For the past three years, widgeon grass has expanded in the moderately salty waters of the mid-Chesapeake Bay.

Between 2014 and 2015, underwater grass abundance in the Chesapeake Bay rose 21 percent, bringing underwater grasses in the nation’s largest estuary to the highest amount ever recorded by the Virginia Institute of Marine Science aerial survey and surpassing the Chesapeake Bay Program’s 2017 restoration target two years ahead of schedule.

Aerial imagery collected between May and November of 2015 revealed a total of 91,621 acres of underwater grasses across the region. Experts attribute this spike to the recovery of wild celery and other species in the fresher waters of the upper Bay, the continued expansion of widgeon grass in the moderately salty waters of the mid-Bay and a modest recovery of eelgrass in the very salty waters of the lower Bay.

Last season, grass beds in the Elk River demonstrated an impressive recovery from the damage sustained by Hurricane Irene and Tropical Storm Lee in 2011.

In the Elk River, for instance, grass beds that had been decimated after Hurricane Irene and Tropical Storm Lee hit the region in 2011 recovered in 2015. While the beds were not as dense as those seen the season before the storms pushed water-clouding nutrient and sediment pollution into the northeastern Maryland waterway, they were larger and more diverse than previously observed and surpassed the river’s 1,648-acre restoration target. Wild celery, whose seed pods and roots offer food to migrating waterfowl, was the dominant species detected.

In 2015, underwater grass abundance in the Chesapeake Bay reached the highest amount ever recorded by the Virginia Institute of Marine Science aerial survey.

Because freshwater species like wild celery are resilient, continued improvements in water quality are expected to support the continued expansion of these grasses. In spite of this good news, experts advise cautious optimism about the state of underwater grasses overall: because widgeon grass is known as a “boom and bust” species whose abundance can rise and fall from year to year, the widgeon-dominant spike we have seen is not guaranteed to persist in future seasons.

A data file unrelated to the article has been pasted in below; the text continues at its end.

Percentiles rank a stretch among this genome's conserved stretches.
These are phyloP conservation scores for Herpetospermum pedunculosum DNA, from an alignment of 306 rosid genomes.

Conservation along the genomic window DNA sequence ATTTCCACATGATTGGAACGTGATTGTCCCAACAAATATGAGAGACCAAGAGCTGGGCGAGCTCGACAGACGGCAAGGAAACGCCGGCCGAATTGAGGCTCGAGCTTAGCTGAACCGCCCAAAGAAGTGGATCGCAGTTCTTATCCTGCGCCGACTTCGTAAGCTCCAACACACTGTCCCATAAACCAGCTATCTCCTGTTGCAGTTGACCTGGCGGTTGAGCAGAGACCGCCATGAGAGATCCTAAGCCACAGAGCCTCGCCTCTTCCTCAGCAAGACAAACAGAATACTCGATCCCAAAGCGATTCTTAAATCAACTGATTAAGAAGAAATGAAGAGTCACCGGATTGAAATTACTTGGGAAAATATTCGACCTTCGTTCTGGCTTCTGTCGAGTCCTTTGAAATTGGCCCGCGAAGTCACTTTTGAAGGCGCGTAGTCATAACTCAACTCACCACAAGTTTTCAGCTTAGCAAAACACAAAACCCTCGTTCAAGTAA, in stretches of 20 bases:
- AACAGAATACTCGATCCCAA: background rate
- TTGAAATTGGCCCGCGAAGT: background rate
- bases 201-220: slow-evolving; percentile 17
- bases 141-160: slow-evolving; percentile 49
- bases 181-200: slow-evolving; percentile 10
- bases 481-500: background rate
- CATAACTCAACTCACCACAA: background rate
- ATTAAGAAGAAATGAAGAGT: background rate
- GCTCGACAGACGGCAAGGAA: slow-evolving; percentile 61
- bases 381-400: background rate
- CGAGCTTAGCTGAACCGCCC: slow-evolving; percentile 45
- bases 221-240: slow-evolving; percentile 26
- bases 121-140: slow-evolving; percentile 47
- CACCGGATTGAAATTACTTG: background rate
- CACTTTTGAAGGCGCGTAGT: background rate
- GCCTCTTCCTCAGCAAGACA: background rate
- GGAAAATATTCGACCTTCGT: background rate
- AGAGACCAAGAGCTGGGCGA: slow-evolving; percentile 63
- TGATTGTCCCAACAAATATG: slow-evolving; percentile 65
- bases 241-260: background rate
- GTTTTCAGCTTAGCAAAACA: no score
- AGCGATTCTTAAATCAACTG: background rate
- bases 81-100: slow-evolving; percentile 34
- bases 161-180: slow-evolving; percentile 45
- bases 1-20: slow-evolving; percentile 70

“While much of the grass that accounts for the 2015 expansion was widgeon grass—a species that is often described as a boom or bust plant—I think we can take heart in the fact that it boomed last summer—marking three consecutive years of growth,” said Maryland Department of Natural Resources Biologist and Submerged Aquatic Vegetation Workgroup Chair Brooke Landry in a media release. “Be it freshwater wild celery or mid-Bay widgeon grass, submerged aquatic vegetation would not expand so rapidly and into areas where it hasn’t been mapped before if water quality wasn’t improving. This report shows that we are making strides on Bay restoration and truly impacting the amount of nutrient and sediment pollution entering our waterways. As we continue to provide conditions necessary for our natural resources to thrive, their resilience will increase and they’ll have a much better chance of persisting through major weather events or other challenges.”

Underwater grass beds are critical to the Bay ecosystem. They offer food to small invertebrates and migratory waterfowl; shelter young fish and blue crabs; and keep our waters clear and healthy by absorbing excess nutrients, trapping suspended sediment and slowing shoreline erosion. For these reasons, the Bay Program has committed to achieving and sustaining 185,000 acres of underwater grasses in the Bay, with a target of 130,000 acres by 2025.

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